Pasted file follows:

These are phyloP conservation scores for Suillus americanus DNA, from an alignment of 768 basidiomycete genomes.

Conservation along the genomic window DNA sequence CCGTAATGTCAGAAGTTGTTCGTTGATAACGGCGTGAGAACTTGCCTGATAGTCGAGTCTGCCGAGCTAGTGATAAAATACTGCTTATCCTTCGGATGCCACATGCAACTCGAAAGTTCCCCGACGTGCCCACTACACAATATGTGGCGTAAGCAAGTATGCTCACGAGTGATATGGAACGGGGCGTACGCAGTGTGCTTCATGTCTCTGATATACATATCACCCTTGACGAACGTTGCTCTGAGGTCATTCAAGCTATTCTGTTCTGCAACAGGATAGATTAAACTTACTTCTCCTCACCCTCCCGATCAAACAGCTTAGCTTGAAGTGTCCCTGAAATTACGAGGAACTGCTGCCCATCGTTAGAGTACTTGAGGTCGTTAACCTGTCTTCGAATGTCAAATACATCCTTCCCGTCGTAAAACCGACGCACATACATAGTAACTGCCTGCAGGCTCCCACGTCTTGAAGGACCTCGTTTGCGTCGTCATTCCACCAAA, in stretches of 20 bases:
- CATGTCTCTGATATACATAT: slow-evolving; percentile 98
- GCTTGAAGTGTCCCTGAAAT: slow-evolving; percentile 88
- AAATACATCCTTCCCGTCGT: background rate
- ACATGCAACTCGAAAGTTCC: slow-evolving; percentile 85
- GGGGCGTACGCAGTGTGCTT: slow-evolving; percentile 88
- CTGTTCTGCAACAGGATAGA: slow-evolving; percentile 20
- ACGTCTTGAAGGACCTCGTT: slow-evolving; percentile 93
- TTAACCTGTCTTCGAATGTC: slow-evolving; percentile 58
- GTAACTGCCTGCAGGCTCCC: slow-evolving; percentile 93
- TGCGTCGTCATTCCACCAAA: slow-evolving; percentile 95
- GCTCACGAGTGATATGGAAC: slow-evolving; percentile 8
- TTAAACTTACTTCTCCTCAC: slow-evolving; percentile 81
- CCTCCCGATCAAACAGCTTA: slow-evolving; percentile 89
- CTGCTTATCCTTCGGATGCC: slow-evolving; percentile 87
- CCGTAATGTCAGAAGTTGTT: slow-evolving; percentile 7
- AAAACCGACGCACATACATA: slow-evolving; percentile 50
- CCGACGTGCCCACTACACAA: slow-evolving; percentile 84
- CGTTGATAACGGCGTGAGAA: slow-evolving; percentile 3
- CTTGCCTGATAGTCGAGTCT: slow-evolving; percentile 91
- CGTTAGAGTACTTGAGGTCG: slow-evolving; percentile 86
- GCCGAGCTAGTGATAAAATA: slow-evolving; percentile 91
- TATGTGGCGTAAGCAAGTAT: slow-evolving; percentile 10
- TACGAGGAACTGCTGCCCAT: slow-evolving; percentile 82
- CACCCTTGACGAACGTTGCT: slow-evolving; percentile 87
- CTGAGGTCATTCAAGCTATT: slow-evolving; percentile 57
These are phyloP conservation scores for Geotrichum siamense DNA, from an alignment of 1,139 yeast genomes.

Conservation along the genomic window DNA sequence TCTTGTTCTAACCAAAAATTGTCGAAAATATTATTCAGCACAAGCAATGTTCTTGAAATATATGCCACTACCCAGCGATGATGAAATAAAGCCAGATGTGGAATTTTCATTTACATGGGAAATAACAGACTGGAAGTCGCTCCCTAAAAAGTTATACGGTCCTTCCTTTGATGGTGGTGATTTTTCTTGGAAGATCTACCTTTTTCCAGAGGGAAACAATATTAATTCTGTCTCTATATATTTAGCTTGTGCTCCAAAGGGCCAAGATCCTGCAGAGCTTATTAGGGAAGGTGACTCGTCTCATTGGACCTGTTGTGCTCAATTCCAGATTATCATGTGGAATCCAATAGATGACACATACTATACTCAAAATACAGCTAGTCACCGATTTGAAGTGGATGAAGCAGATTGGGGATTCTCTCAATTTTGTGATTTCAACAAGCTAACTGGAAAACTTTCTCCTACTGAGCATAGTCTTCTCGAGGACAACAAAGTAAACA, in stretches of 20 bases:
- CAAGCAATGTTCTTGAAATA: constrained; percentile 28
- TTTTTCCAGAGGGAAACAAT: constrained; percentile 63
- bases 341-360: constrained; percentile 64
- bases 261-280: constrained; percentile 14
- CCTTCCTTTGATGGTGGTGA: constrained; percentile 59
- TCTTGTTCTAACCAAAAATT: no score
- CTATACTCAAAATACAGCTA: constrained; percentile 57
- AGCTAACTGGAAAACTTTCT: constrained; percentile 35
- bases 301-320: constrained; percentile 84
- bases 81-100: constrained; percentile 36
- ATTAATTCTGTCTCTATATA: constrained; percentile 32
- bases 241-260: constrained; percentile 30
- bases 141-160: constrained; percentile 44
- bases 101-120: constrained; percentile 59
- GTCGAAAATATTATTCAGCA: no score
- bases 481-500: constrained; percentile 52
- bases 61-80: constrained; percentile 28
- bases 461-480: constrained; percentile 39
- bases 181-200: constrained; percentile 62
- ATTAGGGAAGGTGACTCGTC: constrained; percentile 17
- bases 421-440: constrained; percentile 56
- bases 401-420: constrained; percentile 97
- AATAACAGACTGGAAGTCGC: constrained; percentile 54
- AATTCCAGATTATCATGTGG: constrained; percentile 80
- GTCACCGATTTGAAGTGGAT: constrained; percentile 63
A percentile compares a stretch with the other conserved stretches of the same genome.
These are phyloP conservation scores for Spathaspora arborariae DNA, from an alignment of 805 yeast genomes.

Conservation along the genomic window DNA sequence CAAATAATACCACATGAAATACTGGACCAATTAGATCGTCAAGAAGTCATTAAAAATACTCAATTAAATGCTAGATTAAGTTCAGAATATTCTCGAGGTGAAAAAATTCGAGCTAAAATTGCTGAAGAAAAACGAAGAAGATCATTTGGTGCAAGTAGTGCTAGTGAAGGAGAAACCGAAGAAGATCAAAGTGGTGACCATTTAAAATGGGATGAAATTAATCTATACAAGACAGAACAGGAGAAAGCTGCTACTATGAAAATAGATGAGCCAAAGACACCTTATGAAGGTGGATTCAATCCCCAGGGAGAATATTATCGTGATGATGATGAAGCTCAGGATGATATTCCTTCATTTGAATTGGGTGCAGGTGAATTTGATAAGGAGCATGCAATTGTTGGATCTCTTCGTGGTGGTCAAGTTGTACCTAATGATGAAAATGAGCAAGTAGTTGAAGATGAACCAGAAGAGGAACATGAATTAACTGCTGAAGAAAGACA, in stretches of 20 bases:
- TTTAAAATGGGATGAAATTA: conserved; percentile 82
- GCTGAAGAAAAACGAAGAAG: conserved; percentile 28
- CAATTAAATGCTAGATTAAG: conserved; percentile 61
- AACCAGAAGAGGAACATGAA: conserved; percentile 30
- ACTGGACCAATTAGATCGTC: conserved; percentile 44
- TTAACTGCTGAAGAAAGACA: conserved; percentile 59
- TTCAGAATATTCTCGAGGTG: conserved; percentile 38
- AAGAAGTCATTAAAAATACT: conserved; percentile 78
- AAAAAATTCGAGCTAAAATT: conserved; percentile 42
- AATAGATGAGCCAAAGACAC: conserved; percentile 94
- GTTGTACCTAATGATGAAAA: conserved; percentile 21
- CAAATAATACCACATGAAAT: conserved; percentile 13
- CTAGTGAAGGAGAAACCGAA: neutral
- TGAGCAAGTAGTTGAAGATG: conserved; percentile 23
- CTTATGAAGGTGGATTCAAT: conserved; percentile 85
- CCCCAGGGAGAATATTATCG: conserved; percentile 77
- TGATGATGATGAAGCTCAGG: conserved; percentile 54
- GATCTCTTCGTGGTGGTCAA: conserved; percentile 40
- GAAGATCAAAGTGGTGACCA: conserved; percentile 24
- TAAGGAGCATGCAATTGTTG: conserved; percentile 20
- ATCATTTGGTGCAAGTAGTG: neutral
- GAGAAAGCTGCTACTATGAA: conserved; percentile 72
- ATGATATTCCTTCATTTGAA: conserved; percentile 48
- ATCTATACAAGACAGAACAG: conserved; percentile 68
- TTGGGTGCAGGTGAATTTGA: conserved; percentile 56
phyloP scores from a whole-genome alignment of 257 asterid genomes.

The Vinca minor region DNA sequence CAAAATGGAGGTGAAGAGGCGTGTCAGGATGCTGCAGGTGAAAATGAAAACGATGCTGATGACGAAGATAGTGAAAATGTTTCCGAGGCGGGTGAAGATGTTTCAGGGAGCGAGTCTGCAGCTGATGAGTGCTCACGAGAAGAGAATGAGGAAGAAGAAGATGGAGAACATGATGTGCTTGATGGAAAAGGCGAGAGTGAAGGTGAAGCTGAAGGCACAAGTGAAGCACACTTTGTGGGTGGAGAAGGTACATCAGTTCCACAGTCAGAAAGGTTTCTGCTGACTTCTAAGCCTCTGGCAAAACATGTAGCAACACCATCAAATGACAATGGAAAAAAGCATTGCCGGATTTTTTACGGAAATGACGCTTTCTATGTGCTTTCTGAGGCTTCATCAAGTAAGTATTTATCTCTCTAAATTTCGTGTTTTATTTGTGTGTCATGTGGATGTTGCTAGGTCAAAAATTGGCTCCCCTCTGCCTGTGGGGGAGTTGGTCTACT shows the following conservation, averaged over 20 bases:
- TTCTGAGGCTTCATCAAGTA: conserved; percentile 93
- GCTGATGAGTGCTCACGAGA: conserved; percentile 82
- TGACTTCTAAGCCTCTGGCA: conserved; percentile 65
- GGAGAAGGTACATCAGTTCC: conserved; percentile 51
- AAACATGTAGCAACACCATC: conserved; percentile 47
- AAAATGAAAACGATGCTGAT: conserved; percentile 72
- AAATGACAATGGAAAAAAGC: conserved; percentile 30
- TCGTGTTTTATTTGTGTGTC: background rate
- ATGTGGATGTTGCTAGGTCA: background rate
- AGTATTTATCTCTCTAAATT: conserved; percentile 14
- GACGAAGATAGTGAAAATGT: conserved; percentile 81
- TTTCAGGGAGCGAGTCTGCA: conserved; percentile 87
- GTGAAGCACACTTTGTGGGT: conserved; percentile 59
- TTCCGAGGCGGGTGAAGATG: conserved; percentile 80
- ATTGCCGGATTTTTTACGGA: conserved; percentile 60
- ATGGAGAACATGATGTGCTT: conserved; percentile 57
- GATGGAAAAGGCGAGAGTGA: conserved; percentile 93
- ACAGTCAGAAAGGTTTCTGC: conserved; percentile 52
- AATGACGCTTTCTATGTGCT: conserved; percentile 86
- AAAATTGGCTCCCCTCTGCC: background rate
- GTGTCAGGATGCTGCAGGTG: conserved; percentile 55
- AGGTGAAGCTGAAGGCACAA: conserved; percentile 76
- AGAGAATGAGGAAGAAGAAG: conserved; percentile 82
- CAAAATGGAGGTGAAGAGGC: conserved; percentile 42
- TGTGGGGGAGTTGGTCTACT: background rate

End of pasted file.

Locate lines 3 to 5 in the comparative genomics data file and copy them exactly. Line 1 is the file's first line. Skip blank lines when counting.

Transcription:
- CATGTCTCTGATATACATAT: slow-evolving; percentile 98
- GCTTGAAGTGTCCCTGAAAT: slow-evolving; percentile 88
- AAATACATCCTTCCCGTCGT: background rate